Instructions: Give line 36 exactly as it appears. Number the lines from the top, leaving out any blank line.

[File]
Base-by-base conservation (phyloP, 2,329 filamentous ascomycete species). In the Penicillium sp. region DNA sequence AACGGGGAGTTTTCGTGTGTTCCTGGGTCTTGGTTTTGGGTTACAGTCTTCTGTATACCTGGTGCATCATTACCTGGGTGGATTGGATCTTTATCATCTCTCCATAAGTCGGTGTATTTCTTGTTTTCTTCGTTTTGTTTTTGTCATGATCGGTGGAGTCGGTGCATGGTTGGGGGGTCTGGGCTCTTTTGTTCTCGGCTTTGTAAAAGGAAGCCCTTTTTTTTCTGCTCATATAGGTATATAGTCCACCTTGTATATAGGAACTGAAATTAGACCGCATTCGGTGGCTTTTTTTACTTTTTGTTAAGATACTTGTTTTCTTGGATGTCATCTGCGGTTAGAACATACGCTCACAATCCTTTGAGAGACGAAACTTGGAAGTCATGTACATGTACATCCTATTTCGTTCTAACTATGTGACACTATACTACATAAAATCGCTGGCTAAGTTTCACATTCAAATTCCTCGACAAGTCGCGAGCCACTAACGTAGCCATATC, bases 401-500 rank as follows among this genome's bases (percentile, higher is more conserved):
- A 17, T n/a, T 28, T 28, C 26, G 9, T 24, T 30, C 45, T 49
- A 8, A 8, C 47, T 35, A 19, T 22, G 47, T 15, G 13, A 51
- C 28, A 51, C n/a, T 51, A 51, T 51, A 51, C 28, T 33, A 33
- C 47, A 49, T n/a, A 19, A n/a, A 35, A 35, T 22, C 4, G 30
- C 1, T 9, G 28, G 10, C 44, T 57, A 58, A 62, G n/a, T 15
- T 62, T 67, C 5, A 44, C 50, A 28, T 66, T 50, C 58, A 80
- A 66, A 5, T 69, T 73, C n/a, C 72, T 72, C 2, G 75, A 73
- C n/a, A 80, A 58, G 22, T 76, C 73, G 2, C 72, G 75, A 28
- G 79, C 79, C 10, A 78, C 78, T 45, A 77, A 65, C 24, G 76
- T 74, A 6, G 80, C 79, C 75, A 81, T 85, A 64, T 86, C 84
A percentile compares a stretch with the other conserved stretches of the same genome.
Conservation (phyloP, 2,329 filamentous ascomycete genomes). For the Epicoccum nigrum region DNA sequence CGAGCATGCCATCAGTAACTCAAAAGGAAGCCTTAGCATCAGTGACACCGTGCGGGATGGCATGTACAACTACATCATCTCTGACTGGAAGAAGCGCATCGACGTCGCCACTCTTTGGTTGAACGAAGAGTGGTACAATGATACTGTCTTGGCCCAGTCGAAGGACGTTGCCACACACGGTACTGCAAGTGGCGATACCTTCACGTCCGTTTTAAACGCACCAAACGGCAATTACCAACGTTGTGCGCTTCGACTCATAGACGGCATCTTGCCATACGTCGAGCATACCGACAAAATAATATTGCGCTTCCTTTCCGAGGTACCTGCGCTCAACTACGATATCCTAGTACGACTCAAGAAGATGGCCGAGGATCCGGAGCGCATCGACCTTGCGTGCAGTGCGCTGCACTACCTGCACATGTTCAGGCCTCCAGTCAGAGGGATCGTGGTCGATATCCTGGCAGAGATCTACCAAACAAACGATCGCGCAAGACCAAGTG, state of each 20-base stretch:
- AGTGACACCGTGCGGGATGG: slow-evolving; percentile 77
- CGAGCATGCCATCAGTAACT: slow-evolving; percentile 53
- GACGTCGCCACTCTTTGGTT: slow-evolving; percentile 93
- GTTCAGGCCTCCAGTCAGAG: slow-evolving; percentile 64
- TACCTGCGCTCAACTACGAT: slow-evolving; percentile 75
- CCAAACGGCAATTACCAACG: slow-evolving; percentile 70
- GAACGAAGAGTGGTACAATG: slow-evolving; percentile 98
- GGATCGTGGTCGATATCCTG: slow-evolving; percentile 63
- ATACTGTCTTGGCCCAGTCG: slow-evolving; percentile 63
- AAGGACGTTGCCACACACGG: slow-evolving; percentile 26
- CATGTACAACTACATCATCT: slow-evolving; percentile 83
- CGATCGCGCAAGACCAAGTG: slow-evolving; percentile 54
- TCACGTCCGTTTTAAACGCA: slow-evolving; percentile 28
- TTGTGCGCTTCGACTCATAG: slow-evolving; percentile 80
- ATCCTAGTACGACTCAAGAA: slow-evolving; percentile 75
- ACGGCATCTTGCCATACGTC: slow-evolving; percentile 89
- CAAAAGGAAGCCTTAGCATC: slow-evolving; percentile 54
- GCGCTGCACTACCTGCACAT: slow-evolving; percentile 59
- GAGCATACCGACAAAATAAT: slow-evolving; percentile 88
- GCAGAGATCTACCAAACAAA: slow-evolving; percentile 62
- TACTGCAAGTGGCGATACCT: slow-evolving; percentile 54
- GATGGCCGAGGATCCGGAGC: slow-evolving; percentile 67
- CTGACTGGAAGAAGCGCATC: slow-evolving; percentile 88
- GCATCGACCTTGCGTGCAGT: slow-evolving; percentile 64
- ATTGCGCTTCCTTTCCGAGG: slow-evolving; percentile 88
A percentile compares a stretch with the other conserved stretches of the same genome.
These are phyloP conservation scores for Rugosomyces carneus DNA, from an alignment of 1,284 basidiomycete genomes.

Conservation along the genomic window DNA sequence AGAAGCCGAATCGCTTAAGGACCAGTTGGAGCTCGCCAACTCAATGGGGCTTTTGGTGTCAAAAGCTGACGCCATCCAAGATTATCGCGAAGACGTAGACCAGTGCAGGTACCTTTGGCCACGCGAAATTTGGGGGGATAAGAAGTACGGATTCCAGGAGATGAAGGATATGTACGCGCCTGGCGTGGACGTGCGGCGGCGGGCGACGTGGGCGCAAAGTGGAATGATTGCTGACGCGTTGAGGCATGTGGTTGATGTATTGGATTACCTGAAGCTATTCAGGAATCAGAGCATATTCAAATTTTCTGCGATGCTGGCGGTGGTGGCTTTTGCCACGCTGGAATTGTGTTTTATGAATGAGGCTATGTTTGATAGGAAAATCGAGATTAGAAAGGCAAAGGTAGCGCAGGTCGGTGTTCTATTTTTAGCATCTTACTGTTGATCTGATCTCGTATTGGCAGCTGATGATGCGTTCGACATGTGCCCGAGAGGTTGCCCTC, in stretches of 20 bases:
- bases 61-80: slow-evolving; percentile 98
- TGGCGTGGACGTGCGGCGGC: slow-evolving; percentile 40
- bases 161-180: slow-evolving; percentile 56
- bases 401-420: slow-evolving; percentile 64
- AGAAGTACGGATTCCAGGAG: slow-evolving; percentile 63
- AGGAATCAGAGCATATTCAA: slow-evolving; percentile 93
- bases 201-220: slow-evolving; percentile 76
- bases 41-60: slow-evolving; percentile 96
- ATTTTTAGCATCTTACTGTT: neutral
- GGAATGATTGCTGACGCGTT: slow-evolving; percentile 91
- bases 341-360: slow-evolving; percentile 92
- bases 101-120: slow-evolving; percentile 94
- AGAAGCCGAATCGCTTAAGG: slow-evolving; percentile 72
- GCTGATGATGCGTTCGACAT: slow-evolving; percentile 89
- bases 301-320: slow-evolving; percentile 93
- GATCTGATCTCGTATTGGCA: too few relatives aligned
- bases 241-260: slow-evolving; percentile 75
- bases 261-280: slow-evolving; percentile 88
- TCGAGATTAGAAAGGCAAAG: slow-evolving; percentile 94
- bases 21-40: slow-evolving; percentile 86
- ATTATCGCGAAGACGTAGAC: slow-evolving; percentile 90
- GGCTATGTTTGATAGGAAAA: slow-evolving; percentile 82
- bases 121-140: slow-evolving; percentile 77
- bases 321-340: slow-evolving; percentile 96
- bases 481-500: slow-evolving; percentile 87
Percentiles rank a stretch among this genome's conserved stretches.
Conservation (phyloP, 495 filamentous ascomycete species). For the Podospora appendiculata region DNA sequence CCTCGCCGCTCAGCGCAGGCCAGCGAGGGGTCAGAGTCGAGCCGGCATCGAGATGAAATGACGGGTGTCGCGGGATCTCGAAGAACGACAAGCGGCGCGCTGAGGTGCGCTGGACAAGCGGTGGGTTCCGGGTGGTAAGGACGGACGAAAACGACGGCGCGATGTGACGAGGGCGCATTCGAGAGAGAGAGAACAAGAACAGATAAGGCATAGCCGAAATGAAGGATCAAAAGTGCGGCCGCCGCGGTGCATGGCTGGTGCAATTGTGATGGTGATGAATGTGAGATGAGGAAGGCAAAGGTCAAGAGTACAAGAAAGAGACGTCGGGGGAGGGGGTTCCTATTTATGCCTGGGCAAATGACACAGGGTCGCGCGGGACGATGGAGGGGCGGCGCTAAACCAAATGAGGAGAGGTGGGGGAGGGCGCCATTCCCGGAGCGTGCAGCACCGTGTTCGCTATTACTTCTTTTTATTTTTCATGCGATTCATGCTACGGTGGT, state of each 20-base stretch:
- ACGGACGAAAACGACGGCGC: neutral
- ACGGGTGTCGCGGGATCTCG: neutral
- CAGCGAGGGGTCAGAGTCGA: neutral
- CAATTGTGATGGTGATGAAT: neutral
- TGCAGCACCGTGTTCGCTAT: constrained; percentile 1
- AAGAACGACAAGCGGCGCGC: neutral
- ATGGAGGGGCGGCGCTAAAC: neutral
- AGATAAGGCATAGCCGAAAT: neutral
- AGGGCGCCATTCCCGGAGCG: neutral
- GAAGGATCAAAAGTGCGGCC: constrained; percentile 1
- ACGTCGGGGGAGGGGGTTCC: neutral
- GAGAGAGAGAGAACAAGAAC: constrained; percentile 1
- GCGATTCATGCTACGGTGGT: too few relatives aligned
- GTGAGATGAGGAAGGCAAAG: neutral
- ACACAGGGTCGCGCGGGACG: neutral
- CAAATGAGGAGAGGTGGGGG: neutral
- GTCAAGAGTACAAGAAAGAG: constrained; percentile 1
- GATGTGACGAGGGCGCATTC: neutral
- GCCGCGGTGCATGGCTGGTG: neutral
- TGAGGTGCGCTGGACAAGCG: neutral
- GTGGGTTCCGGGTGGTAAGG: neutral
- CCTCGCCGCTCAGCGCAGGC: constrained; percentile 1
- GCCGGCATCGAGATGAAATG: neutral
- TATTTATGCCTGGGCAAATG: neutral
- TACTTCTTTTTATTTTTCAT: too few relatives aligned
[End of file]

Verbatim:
- CTGACTGGAAGAAGCGCATC: slow-evolving; percentile 88